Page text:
By Khurshid Ahmed Ganai 

Screen-Shot-2018-06-04-at-9.27.52-PM-concentrateIn the early nineties a book titled ‘Reinventing Government- How the entrepreneurial spirit is transforming the public sector’ by American authors David Osborne and Ted Gaebler with a forward by President Bill Clinton, caught attention of the public service providers and academics all over the world because it enunciated and explained ten new principles for what modern governments should be like.

The ten principles are: catalytic government- steering rather than rowing, community driven government-empowering rather than serving, competitive government- injecting competition in service delivery, mission driven government- transforming rule driven bureaucracies, result oriented government- funding outcomes rather than inputs, customer driven government- meeting the needs of the customers not bureaucracies, enterprising government- earning rather than spending, anticipatory government- prevention rather than cure, decentralized government- from hierarchy to participation and team work and lastly market driven government- leveraging change through markets.

I happened to read this book as part of the subject ‘Public Management’ in the MBA course during 1997-98 at the University of Strathclyde, Glasgow, which I attended under Government of India’s foreign training scheme for serving IAS officers.

My personal beliefs and perspectives about public administration underwent major changes while studying and getting to know how the developed countries had privatized a large number of public services under Public Private Partnership (PPP) and how Information Technology (IT) was being leveraged both by the private and public sector in the management of their operations and delivery of services. I was most impressed by the idea of privatization to introduce entrepreneurial spirit in the delivery of public services for economy and efficiency.

I remember having read about privatization in the governments in Australia and New Zealand who were among the pioneers of PPP and also World Bank reports on successful privatization undertaken in different countries. UK had also privatized almost all public services except the health services under the National Health Services (NHS) which they have persisted with despite tremendous pressure on the available capacity. Even the railway services had been privatised. United Kingdom has subsequently graduated from its earlier practice of ‘Public Management’ to the ‘New Public Management’ or NPM, one of whose most important pillars is ‘value for money’, that is ‘getting best value for money spent by the government’.

India inherited the ‘colonial administration’ at the time of independence in 1947 but subsequently took steps to transform it into ‘development administration’ to meet the increasing and expanding demands for education, health, drinking water supply, irrigation, roads, electricity and other types of social and developmental infrastructure in the country and for raising millions of people out of abject poverty through massive investment in rural works programs and income generation schemes. But the nature of governance continued to be largely regulatory till the liberalization and opening up of Indian economy in the early nineties under the stewardship of the Narasimha Rao-Manmohan Singh duo, the Prime Minister and Finance Minister respectively, resulting in a fair amount of deregulation and decontrol at all levels of governance.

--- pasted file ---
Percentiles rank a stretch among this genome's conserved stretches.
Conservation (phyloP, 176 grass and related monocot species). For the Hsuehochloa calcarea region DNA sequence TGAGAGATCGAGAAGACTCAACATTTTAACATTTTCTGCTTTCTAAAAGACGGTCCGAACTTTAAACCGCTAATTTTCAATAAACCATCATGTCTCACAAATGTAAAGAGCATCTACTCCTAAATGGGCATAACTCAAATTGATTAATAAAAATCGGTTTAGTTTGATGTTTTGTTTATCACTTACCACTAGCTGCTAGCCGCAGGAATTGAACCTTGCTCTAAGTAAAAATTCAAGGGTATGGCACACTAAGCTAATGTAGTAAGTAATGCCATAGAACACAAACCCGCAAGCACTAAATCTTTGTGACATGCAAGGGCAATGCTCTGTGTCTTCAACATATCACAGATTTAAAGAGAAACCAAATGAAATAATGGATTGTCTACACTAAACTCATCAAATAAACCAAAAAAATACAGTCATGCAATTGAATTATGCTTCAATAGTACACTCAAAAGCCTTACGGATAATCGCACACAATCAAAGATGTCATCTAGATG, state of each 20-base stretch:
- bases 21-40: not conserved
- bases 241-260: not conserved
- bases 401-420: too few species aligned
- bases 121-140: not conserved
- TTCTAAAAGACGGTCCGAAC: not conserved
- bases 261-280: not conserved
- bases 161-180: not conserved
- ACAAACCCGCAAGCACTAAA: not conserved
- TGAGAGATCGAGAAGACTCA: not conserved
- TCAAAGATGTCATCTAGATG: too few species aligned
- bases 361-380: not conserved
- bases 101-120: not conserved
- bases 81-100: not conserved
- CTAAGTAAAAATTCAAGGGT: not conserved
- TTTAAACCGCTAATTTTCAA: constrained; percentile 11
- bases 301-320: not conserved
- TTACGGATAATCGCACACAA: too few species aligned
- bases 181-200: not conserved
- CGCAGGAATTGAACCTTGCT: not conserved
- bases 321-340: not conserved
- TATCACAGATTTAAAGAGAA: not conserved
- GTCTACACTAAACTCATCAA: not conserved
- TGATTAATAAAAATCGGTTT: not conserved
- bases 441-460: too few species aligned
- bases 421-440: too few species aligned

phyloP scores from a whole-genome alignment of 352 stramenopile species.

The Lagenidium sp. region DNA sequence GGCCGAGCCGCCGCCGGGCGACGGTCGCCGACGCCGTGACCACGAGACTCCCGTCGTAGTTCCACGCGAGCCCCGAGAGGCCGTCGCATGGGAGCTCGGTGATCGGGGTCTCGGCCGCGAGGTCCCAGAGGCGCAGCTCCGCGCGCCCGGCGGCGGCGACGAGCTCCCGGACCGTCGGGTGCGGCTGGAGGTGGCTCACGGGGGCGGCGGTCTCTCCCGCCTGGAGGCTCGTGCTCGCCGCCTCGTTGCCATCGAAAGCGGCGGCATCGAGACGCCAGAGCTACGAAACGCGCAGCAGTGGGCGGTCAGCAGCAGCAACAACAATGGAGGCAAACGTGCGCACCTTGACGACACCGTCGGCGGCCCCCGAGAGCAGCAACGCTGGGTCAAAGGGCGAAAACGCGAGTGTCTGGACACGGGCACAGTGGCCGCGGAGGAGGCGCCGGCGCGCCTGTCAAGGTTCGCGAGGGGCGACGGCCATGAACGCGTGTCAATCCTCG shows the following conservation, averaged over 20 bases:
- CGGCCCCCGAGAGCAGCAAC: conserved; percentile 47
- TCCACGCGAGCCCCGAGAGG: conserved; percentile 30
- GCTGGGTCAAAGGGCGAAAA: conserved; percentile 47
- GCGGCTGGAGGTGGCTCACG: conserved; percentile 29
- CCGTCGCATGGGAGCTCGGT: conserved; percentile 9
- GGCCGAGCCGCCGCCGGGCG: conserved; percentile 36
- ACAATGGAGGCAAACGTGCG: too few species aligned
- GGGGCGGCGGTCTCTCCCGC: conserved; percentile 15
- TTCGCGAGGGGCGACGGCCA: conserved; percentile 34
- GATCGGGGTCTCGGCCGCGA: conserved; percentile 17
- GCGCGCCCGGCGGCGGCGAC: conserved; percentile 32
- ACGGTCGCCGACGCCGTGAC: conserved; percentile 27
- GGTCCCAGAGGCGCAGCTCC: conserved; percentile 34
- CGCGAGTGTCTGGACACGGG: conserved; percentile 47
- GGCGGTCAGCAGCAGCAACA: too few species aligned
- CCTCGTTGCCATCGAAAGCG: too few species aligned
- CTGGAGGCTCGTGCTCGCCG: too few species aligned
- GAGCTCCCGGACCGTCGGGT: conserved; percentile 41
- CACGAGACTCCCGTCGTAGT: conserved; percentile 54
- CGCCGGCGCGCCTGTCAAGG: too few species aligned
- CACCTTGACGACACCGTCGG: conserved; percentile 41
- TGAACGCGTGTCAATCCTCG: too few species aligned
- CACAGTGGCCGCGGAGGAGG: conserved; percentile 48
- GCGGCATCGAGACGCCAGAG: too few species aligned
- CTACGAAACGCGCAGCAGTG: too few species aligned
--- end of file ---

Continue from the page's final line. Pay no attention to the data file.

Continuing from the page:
Subsequent Central Governments continued with the liberalization policy and the present Government has taken extra steps to attract investment and propel the economy through a large number of reforms in the Taxation, Financial and Banking Sectors. Massive efforts are being made under the e-governance and digital India programs and also for building state of the art infrastructure in all sectors to make India an economic superpower and raise it to the level of a fully developed country. The mantra of ‘minimum government and maximum governance’ announced by the present central government in 2014 has become rather controversial as many in the country think that the government is moving more towards maximum rather than minimum.

Central Government in India works as per laid down rules and procedures and violation is dealt with strictly and sternly. But the rules and procedures are continuously evaluated and amended to improve efficiency and speed of decision making. State Governments also have laid down rules and procedures but adherence is not as strict, usually due to political interference and expediency.

Moreover, unlike the Central Government, continuous evaluation and amendment of rules and procedures does not happen in most states, J&K not being an exception. In my memory and to my knowledge, J&K has never constituted an Administrative Reforms Commission or a Law Commission, the later probably due to the controversies around Autonomy of the State under the Indian Constitution. But age old laws including of pre 1947 vintage, which should have long been either repealed or amended, are still part of the statute. The Department of Administrative Reforms and Trainings in the state government has been assigned a limited role and has neither the wherewithal nor the authority to recommend changes in rules and procedures in the government.